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We’ve gotten used to the cyberattacks by now: Apple, Microsoft, the New York Times, and the Wall Street Journal all have been hit. Today, add another to the list: Amazon customers. Hacked accidentally by, well, Amazon.

The company released an iOS Kindle update that had some users griping on iTunes that the software deregistered their accounts and wiped their entire book libraries and bookmarks. Amazon then issued a warning to users not to download its latest update because of a “known issue.” (If they knew, then… Never mind.)

Amazon’s glitch wasn’t nefarious, of course, but it could be the product of a frenzied, always-be-shipping culture in Silicon Valley where new code is expected fast and furiously, and that can be dangerous. Call it the Lean Startup approach, which celebrates shipping code in quick, small increments. The philosophy has become commonplace. And maybe it’s even permeated a giant like Amazon. Of course, that’s something only Amazon’s employees know for sure. The company hasn’t returned a request for comment.

Regardless, the tech industry as a whole has been moving in this code-like-the-wind direction for quite a while. For example, Firefox 4 took Mozilla a year and a half to push out, now the company does multiple updates more often. And at startups, the pace is much more feverish. So it sparks an interesting debate: Are developers under so much pressure to ship that the product suffers?

This isn’t the first time a software update has resulted in backlash for a big company. Utter the words “Apple Maps” to a few engineers and executives in Cupertino and I’m sure a few of them still get a queasy feeling in their stomachs. The maps fiasco – wherein the company ditched Google Maps and unveiled its own embarrassingly bad product – was the result of a much-anticipated update, which had been in the making for a long time. Sure, the engineers may have been under pressure to get the product out sooner than later, but Apple’s case seemed to be less the result of the fast, constantly updating, coding machine, and more just bad overall execution.

Shara Tibken at CNET made a good point when reporting on the Amazon news this morning. The company issued a note on the app’s download screen in the App Store warning people not to download the version. But as Tibken says, it may have been overlooked: “Some apps are updated so frequently and changes are so minor that users don’t even bother reading the details about what’s included before they hit download.” That’s the crux of the debate.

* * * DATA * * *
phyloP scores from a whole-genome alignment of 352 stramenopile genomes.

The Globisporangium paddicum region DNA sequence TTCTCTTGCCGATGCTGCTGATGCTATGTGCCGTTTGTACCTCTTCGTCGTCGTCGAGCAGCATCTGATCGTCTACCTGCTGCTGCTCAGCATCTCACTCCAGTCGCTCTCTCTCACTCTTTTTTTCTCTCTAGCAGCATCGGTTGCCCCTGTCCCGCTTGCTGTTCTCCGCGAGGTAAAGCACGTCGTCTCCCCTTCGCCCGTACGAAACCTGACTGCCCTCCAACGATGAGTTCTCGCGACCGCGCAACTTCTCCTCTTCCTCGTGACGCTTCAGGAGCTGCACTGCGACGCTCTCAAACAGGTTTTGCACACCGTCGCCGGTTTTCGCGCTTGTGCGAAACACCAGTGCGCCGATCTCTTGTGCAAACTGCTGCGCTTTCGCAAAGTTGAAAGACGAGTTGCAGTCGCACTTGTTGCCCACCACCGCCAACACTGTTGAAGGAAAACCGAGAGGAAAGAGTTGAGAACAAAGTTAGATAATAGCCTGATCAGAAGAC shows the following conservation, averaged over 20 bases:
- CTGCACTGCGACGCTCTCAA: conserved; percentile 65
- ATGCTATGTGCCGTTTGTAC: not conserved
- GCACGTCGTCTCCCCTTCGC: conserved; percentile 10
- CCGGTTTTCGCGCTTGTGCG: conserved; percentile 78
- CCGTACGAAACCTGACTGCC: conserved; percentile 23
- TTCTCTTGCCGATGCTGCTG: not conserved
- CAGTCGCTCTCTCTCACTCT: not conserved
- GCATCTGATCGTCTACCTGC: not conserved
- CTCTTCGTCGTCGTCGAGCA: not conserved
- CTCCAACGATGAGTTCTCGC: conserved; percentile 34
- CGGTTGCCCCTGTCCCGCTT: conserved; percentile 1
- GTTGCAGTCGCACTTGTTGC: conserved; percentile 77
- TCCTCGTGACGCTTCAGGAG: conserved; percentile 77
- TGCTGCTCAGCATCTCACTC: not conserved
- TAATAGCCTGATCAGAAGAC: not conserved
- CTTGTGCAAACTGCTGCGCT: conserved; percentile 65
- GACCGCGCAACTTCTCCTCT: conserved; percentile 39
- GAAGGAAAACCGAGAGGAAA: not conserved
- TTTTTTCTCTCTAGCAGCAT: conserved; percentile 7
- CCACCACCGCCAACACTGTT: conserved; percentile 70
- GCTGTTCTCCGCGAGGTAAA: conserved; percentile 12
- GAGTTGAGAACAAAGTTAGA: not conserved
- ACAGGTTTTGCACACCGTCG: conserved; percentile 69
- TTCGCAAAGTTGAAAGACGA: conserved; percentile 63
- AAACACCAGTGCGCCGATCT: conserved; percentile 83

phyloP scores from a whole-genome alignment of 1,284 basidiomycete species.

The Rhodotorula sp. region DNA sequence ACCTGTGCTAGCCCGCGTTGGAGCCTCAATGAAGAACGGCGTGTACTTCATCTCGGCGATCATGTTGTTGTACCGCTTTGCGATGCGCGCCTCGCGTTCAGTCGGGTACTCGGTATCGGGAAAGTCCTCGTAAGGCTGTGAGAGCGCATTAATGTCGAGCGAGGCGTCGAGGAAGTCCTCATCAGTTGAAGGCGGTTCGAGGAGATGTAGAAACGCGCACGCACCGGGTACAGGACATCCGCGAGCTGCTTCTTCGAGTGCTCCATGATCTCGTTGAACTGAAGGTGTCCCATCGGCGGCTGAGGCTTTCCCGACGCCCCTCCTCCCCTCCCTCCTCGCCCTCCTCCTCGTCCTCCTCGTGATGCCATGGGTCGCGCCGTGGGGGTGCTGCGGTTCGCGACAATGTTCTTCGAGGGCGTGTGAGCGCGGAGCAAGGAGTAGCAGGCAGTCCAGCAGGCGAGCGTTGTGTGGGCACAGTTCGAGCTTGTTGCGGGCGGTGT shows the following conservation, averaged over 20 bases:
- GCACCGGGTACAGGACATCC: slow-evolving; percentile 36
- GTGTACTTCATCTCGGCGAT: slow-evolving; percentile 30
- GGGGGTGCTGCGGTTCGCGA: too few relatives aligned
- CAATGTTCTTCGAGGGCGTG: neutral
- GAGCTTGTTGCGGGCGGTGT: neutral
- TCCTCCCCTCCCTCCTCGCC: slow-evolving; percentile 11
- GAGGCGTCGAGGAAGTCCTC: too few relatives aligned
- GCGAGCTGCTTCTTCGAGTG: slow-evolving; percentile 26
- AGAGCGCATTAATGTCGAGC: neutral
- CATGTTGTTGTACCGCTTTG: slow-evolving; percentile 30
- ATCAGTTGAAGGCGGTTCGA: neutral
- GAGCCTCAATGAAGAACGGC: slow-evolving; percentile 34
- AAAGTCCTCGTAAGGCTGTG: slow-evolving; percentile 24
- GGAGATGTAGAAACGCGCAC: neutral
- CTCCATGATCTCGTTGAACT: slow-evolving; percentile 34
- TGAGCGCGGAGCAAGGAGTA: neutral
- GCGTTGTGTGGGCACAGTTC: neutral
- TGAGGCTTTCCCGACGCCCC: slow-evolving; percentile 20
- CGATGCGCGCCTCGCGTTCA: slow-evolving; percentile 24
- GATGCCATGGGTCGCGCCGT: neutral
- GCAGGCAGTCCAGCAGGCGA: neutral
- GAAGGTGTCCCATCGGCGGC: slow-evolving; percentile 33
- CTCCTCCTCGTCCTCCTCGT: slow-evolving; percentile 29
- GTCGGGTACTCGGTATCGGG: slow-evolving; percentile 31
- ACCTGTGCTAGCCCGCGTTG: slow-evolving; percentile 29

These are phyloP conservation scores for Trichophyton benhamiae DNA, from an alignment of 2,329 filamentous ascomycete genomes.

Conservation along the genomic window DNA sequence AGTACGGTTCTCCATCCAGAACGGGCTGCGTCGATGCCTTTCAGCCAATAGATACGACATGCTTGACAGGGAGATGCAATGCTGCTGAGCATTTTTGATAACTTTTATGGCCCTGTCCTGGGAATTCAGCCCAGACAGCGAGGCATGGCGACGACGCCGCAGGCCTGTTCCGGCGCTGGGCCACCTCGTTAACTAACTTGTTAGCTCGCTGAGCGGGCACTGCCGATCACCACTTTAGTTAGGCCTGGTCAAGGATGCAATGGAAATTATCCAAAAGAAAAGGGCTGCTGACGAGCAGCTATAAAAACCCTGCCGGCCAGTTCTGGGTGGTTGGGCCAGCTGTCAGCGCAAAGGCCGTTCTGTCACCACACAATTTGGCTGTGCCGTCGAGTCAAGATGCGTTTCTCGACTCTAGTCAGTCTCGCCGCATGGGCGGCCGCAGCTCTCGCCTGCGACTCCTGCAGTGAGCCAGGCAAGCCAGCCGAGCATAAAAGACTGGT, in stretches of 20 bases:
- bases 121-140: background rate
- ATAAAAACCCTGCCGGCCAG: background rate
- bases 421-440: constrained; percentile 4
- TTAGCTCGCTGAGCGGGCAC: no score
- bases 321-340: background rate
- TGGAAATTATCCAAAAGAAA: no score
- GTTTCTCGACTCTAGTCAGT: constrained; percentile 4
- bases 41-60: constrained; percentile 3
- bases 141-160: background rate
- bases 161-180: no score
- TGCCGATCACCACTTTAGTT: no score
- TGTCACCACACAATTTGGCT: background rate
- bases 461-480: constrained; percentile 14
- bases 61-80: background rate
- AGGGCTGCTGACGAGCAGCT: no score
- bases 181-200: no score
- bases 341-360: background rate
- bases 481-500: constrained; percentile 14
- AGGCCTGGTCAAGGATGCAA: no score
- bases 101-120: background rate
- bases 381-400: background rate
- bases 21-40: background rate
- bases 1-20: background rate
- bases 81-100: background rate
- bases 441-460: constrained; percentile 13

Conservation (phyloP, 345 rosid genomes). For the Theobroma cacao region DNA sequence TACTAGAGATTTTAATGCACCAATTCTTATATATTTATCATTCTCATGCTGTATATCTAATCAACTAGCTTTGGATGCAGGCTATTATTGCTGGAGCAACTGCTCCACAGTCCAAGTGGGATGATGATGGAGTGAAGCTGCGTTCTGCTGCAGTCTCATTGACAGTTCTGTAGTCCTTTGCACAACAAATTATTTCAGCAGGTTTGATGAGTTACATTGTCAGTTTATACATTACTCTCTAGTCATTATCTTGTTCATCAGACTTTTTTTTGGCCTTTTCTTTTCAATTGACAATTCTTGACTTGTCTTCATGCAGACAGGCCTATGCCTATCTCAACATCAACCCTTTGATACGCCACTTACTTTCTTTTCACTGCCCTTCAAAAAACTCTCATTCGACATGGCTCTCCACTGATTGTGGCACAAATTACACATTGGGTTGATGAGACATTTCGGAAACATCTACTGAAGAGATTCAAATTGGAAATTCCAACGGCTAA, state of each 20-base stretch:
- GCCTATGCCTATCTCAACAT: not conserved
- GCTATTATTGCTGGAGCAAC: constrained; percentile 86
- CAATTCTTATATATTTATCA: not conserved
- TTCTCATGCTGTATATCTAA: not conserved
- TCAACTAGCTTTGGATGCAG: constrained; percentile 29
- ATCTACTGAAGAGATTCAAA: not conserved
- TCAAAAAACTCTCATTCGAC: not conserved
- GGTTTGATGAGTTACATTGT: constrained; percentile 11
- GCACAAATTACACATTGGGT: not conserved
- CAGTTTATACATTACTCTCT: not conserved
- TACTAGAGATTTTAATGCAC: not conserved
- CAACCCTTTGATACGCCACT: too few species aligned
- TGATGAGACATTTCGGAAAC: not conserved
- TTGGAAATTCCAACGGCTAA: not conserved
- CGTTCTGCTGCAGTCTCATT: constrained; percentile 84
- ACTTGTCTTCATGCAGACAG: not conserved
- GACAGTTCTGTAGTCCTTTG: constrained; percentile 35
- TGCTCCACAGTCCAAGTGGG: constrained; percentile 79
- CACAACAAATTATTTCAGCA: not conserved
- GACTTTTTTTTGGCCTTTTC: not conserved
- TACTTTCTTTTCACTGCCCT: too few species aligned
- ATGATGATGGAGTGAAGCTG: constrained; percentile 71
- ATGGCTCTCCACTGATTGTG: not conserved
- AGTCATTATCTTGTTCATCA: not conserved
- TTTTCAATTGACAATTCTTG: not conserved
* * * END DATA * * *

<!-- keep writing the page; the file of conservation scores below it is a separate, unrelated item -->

The other day I covered a funding announcement by CircleCI, a PaaS that automates the code-testing process, so developers can spend less time running tests and more time coding. The CI stands for “continuous integration,” a principle in which developers are always integrating new or changed code into the existing pool of code. I called founder Paul Biggar today to get the opposite perspective.

He thinks the problem is that Amazon should have been shipping even faster, and in smaller units. Biggar does concede that developers are under a lot of pressure to ship, but he actually places the blame on Apple and its App Store operations, which he says forces developers to bundle more code together because its review process takes so long. Biggar argues that shipping more incrementally would have allowed the developers to parse out the updates more fluidly, and a large bug would have been caught sooner. That said, it’s not like this bug causes your screen to freeze every once in a while, this is much more obvious. If there was a white board at the Kindle engineering offices, I’d imagine it would say, “DON’T WIPE OUT USERS’ ENTIRE LIBRARIES.”

Still, Apple didn’t write Amazon’s code and didn’t force Amazon to ship without following proper testing procedures. Biggar’s response: “Every piece of new code has the potential for bugs.” Being nimbler means the bugs that do go through often affect a smaller number of people because it can be corrected sooner.

While that’s true (indeed, Apple expedited its review process for Amazon today and the tainted version has been replaced by a new, fixed version), you could argue that it also raises the likelihood of similar mistakes occurring in the first place.

Giving developers more time to think might even mean products expand in unexpected ways — ways that are revolutionary and not evolutionary, as it has been said so many times before. It could even allow them to go back to basics. In any case, Amazon has an array of books on the coding. Here’s one for download, in case an engineer needs a primer. You might already have it. Unless you downloaded that Amazon update this morning. Then you’ll need to download the book again.

[Image courtesy: kewl]